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Baltimore Open Studio Tour Etiquette 101

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Sculpture by David Page. Page’s studio is in Area 405.

OPEN STUDIO TOUR 2008

Saturday, October 18 and Sunday, October 19 — Noon-5pm

Index Exhibition and Reception at School 33 Art Center Friday October 17, 5-7 PM

School 33 Says: “Through this free, self-guided two-day tour, you can experience simply the best of Baltimore’s diverse art culture. Encounter fresh works in painting, sculpture, photography, installations, clay, mixed media, and more right where they’re made—and often, literally in the making. And, as any art lover will tell you, the Annual Open Studio Tour is the greatest way to connect personally with local artists in a relaxed atmosphere, ask questions,and of course, purchase original artwork.”


Painting by Ben Piwowar. His studio is located in the H&H building, 5th floor.

The School 33 Open Studios Tour is a Baltimore art mainstay. When I had a warehouse space in Station North, I participated in this event, year after year, and it was mostly a positive experience. I had several studio mates to protect me from creeps and we would always put out a great spread of food and drinks, and have a good time ourselves.

Over the years, certain patterns have emerged – of good and bad behavior – and I feel like I am pretty much an expert on this, at this point. So I am happy to share. If you are thinking about going to visit artists studios, definitely put it on your calendar – it will be a great experience, especially if you follow my rules of etiquette listed below.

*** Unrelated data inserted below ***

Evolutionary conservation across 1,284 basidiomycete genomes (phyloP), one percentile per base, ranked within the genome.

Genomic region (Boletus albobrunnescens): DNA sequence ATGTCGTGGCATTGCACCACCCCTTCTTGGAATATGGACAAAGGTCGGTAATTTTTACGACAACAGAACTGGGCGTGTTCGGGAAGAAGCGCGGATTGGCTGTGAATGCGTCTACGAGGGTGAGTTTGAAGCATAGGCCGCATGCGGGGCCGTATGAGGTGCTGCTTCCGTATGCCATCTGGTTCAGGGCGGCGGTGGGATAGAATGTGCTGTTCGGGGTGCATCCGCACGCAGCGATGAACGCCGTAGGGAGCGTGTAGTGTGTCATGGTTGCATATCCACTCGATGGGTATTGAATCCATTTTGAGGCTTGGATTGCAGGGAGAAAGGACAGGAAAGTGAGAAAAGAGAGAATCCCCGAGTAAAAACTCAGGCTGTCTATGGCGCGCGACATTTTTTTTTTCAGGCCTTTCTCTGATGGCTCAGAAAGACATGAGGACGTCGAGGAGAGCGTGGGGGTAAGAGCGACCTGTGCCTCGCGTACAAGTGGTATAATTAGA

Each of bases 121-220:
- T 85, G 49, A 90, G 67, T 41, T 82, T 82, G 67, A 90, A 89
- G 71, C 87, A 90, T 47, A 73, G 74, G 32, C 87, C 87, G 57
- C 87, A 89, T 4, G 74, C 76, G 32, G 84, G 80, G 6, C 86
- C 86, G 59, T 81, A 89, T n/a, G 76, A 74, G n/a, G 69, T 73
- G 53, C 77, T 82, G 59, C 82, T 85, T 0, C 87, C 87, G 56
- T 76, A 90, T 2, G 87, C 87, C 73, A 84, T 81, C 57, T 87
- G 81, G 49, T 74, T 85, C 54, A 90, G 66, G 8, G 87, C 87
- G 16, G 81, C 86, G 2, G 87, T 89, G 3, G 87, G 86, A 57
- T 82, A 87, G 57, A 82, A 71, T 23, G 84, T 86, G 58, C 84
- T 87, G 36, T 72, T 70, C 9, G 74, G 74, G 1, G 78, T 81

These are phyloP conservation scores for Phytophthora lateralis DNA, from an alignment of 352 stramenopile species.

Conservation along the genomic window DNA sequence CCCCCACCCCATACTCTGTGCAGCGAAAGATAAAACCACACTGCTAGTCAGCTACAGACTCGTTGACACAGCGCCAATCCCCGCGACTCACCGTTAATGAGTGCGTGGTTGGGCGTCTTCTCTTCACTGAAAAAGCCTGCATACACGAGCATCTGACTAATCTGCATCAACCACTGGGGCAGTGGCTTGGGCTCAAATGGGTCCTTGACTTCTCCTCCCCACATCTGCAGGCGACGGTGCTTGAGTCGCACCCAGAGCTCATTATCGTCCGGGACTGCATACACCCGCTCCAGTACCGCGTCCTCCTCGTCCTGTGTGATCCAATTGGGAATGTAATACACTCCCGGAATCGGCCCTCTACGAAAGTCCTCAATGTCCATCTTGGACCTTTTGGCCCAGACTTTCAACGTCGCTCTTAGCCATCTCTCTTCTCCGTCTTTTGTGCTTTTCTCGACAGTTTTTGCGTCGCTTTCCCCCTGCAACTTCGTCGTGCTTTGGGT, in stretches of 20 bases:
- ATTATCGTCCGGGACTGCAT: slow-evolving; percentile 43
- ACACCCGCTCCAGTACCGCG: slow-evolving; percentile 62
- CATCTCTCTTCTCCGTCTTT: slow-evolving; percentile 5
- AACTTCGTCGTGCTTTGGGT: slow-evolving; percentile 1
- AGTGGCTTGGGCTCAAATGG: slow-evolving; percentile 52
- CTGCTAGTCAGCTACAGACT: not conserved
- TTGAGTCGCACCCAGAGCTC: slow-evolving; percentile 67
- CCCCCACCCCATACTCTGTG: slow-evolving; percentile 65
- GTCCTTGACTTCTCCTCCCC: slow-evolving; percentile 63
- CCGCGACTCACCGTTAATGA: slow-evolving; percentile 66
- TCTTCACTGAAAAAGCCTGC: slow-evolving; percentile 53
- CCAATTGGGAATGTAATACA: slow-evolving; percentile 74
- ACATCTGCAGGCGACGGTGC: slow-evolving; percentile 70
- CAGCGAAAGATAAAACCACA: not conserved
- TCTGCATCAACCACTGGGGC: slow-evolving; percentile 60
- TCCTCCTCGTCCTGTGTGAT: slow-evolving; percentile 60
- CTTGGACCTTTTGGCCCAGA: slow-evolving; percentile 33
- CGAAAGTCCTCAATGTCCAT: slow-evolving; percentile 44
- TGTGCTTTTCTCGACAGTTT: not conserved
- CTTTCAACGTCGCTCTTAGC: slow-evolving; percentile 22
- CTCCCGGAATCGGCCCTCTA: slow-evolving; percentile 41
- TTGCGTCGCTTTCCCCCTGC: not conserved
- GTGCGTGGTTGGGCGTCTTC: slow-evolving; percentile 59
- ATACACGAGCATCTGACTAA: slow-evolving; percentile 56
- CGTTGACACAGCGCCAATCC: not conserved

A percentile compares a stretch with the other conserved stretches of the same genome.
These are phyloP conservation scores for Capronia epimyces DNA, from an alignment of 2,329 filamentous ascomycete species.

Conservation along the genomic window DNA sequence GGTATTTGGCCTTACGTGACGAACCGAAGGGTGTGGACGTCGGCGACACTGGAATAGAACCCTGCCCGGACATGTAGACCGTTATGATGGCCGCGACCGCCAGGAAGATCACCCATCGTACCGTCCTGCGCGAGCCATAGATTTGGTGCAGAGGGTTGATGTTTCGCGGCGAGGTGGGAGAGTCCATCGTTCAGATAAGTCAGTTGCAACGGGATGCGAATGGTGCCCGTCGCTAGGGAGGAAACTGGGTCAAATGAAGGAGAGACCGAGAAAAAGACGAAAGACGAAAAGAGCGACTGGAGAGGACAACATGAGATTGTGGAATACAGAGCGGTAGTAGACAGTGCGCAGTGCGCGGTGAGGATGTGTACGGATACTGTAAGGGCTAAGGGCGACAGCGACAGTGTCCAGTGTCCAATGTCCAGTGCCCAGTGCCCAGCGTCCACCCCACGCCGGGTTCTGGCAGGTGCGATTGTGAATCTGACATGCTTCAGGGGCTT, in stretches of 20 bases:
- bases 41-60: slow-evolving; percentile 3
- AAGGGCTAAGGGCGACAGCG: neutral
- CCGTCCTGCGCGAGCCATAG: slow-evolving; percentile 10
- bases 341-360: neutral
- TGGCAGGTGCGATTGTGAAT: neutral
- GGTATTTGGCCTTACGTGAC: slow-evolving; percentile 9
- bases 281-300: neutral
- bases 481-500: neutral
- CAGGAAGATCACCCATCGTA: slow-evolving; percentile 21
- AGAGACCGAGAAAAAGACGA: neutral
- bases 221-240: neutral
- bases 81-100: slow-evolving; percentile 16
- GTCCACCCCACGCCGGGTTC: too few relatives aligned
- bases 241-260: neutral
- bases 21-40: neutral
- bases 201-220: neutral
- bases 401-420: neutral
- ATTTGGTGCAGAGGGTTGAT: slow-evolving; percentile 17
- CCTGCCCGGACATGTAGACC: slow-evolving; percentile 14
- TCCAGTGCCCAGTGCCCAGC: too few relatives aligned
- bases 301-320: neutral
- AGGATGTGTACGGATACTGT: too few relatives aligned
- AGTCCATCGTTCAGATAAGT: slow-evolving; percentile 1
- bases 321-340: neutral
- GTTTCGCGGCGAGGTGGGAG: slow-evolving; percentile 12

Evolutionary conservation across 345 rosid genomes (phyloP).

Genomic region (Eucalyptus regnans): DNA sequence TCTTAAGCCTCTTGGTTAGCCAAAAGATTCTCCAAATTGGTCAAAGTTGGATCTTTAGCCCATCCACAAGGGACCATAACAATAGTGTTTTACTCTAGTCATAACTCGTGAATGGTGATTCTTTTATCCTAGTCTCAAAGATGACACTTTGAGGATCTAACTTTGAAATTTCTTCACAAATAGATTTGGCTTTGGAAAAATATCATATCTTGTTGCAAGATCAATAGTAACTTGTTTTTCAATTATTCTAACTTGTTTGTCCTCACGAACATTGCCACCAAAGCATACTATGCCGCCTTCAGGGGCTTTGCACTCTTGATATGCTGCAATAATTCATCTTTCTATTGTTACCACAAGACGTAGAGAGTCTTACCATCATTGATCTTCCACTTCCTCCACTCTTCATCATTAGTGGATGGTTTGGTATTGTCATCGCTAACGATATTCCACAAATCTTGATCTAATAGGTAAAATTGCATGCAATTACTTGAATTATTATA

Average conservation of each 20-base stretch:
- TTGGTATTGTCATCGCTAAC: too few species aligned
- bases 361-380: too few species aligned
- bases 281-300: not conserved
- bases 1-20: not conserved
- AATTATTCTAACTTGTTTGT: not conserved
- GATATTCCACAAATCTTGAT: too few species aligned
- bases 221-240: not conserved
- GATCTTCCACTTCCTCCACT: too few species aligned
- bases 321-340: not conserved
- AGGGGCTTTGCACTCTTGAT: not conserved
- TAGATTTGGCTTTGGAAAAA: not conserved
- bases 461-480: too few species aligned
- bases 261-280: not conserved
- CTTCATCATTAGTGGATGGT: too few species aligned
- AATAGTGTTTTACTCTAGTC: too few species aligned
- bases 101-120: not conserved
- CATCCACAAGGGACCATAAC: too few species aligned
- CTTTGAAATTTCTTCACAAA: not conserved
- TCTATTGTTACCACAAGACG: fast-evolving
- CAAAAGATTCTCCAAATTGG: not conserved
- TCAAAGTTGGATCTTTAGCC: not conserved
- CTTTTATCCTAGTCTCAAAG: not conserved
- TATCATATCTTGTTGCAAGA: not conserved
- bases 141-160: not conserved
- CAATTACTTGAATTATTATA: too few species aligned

Painting by Bart O’Reilly. His studio is located in Load of Fun.

Studio Tour Etiquette
1. Know Your Purpose. Are you coming to purchase or coming to browse? Either one is fine, but it is good to be clear. Artists are happy to talk to you about their work and are also happy if you purchase it, but mixed signals are downright awkward. Be clear about your purpose with the artists you visit, if it comes up. If you are there because you are looking for a studio, put that out there as well. About half of our visitors would ask how much we paid, how we got the space, and if a studio was available. Artists – if this is a concern, put out a list for interested possible studio mates to sign.

2. DO ask questions. Artists LOVE to talk about themselves – and their work. And their friends and families are sick of hearing about it. You won’t look dumb. They will bask in the glow of your interest and their genius. This is a must.


Paintings and Sculpture by Nicholas Cairns. His studio is located at Area 405.

3. The Food: Snacking is fine, but don’t eat all the food and don’t drink all the wine. You art lurkers out there – you KNOW who you are! You come to every event and graze at the food table. You never ever buy art, and hardly ever look at it. Please remember — the artists had to PAY to be part of the tour, and have paid for the food. Just be polite. This is a studio – not a smorgasbord.